Humans are able to detect fitness decay in colleagues by looking at the graying of the hair or the wrinkles in their faces. Work from my laboratory in the last few years has shown that cells can also detect fitness levels of neighboring cells using a molecular code. Those “fitness fingerprints” (Rhiner et al., Dev.Cell, 2010; Merino et al., Curr. Biol., 2013) can be used to mediate cell selection by recognizing and eliminating less fit cells during ageing (Merino et al., Cell, 2015), regeneration (Moreno et al., Curr. Biol., 2015) and cancer (Levayer et al., Nature 2015).
Cell FitnessMoreno Lab email@example.com
We are generally interested in how cells of multicellular animals can detect the fitness of neighboring cells selecting the fittest cells. This is a fundamental process that has implications in several broader fields, for example:
During ageing, elimination of unfit cells maintains tissue health and prolongs lifespan (Merino et al., Cell 2015).
Tumor cells can behave as superfit cells and expand by killing and replacing neighbouring tissue, leading to tissue invasion and destruction (Levayer et al., Nature 2015).
Neurons can also exchange fitness information leading to the culling of less fit neurons during development (Merino et al.Curr. Biol., 2013), brain regeneration (Moreno et al., Curr. Biol., 2015) and brain ageing (Merino et al., Cell 2015).
Dina S. Coelho, Silvia Schwartz, Marisa M. Merino, Barbara Hauert, Barbara Topfel, Christa Rhiner and Eduardo Moreno (2018) Culling less fit neurons protects against amyloid-Beta-induced brain damage and cognitive and motor decline Cell Rep
Brás-Pereira C, Moreno E. (2017) Mechanical cell competition. Curr Op Cell Bio 51 , 15-21. (doi:10.1016/j.ceb.2017.10.003)
Levayer R, Dupont C, Moreno E. (2016) Tissue Crowding Induces Caspase-Dependent Competition for Space. Curr. Biol. S0960-9822 (16), 00059-2 (doi:10.1016/j.cub.2015.12.072)
Merino MM, Levayer R, Moreno E (2016) Survival of the Fittest: Essential Roles of Cell Competition in Development, Aging, and Cancer Trends Cell Biol. (doi:10.1016/j.tcb.2016.05.009)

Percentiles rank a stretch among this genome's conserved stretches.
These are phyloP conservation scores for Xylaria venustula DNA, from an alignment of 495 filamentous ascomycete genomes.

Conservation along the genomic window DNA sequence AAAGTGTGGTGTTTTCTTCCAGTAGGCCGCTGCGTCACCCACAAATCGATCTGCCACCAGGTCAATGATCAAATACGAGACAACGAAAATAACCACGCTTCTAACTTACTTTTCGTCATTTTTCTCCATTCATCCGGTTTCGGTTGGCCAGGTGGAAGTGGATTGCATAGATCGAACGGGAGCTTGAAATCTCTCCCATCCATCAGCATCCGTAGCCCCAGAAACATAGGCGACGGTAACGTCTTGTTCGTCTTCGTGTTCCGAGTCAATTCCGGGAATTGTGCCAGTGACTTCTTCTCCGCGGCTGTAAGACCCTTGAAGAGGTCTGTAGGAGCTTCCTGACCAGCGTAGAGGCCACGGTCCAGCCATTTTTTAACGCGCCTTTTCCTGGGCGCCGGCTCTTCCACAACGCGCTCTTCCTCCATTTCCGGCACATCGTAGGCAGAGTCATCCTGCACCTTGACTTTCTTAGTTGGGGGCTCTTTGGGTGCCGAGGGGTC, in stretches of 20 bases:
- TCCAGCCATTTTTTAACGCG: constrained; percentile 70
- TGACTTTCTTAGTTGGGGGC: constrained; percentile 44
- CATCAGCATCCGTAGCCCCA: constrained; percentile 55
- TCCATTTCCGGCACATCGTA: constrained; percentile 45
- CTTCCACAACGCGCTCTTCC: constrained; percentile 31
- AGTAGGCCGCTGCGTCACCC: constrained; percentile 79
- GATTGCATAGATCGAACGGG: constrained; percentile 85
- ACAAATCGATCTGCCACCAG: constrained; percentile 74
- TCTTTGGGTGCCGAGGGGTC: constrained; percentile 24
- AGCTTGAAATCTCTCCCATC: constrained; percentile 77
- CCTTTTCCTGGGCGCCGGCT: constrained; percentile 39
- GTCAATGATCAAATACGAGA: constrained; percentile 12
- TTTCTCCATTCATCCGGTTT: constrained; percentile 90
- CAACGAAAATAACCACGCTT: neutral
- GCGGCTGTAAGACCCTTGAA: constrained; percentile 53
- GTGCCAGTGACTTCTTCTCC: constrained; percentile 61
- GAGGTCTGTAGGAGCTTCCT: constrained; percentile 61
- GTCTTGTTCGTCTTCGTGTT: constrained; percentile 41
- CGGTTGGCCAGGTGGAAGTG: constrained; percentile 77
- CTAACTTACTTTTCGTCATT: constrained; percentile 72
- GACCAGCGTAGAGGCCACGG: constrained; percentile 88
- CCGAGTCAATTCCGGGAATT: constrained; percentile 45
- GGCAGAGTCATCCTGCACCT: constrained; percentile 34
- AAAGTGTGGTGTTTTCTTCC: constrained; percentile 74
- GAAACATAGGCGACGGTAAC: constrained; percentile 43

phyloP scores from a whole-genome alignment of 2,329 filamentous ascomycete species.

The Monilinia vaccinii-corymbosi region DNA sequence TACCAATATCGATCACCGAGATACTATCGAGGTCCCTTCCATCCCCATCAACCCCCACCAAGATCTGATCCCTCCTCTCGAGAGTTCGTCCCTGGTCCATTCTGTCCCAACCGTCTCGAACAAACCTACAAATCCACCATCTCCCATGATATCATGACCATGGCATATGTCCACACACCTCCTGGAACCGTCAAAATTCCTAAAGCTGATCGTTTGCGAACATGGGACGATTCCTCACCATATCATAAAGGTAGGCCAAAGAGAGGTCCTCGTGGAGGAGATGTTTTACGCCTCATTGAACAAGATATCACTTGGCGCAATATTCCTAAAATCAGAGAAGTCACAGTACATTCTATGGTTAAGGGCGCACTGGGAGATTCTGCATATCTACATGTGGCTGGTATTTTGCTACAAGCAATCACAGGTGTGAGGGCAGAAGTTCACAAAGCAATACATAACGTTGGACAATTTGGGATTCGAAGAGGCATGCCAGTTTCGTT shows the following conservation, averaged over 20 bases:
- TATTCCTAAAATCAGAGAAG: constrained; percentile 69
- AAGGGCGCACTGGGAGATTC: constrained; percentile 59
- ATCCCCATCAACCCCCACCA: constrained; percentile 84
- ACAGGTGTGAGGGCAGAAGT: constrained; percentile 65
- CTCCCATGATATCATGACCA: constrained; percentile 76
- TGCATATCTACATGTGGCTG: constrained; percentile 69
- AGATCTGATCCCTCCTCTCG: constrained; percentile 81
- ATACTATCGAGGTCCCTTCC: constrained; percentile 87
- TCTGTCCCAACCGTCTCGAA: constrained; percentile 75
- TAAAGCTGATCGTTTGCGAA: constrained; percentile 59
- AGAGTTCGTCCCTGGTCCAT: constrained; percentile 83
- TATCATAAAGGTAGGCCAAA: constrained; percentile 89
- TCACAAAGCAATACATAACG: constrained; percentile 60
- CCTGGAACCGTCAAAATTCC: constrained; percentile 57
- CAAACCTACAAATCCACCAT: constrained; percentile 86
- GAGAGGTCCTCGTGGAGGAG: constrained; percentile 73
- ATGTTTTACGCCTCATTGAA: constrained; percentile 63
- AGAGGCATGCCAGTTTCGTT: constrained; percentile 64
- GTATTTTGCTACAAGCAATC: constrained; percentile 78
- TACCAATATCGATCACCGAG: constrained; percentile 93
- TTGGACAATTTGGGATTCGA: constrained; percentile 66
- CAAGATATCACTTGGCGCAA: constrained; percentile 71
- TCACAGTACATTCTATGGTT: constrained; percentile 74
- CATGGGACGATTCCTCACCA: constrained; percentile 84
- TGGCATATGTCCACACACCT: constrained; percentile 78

Levayer, R., Hauert, B. and Moreno, E (2015) Cell mixing induced by myc is required for competitive tissue invasion and destruction Nature (doi:10.1038/nature14684)
Casas-Tinto, S., Lolo, F. and Moreno E (2015) Active JNK-dependent secretion of Drosophila Tyrosyl-tRNA synthetase by loser cells recruits haemocytes during cell competition Nat Commun (doi:10.1038/ncomms10022)
Gogna R, Shee K, Moreno E (2015) Cell Competition During Growth and Regeneration Annu. Rev. Genet. (doi:10.1146/annurev-genet-112414-055214)
Moreno E., Fernandez-Marrero, Y., Meyer, P., and Rhiner, C (2015) Brain regeneration in Drosophila involves comparison of neuronal fitness Curr. Biol. (doi:10.1016/j.cub.2015.02.014)
Merino MM, Rhiner C, Lopez-Gay JM, Buechel D, Hauert B, Moreno E (2015) Elimination of unfit cells maintains tissue health and prolongs lifespan Cell (doi:10.1016/j.cell.2014.12.017)
Moreno, E. and Rhiner, C (2014) Darwin`s multicellularity: From neurotrophic theories and cell competition to fitness fingerprints Curr Op Cell Bio (doi:10.1016/j.ceb.2014.06.011)
Moreno, E (2014) Cancer: Darwinian tumour suppression Nature (doi:10.1038/nature13337)
Merino MM, Rhiner C, Portela M, Moreno E (2013) "Fitness fingerprints" mediate physiological culling of unwanted neurons in Drosophila Curr. Biol. (doi:10.1016/j.cub.2013.05.053)
Moreno, E. (2012) Design and Construction of ‘‘Synthetic Species’’ PLoS ONE (doi:10.1371/journal.pone.0039054)
Rhiner C, López-Gay JM, Soldini D, Casas-Tinto S, Martín FA, Lombardía L, Moreno E (2010) Flower Forms an Extracellular Code that Reveals the Fitness of a Cell to its Neighbors in Drosophila Dev. Cell
Moreno, E. (2008) Is cell competition relevant to cancer? Nat. Rev. Cancer
Moreno E, Basler K (2004) dMyc transforms cells into super-competitors Cell
Moreno E, Basler K, Morata G (2002) Cells compete for Decapentaplegic survival factor to prevent apoptosis in Drosophila wing development Nature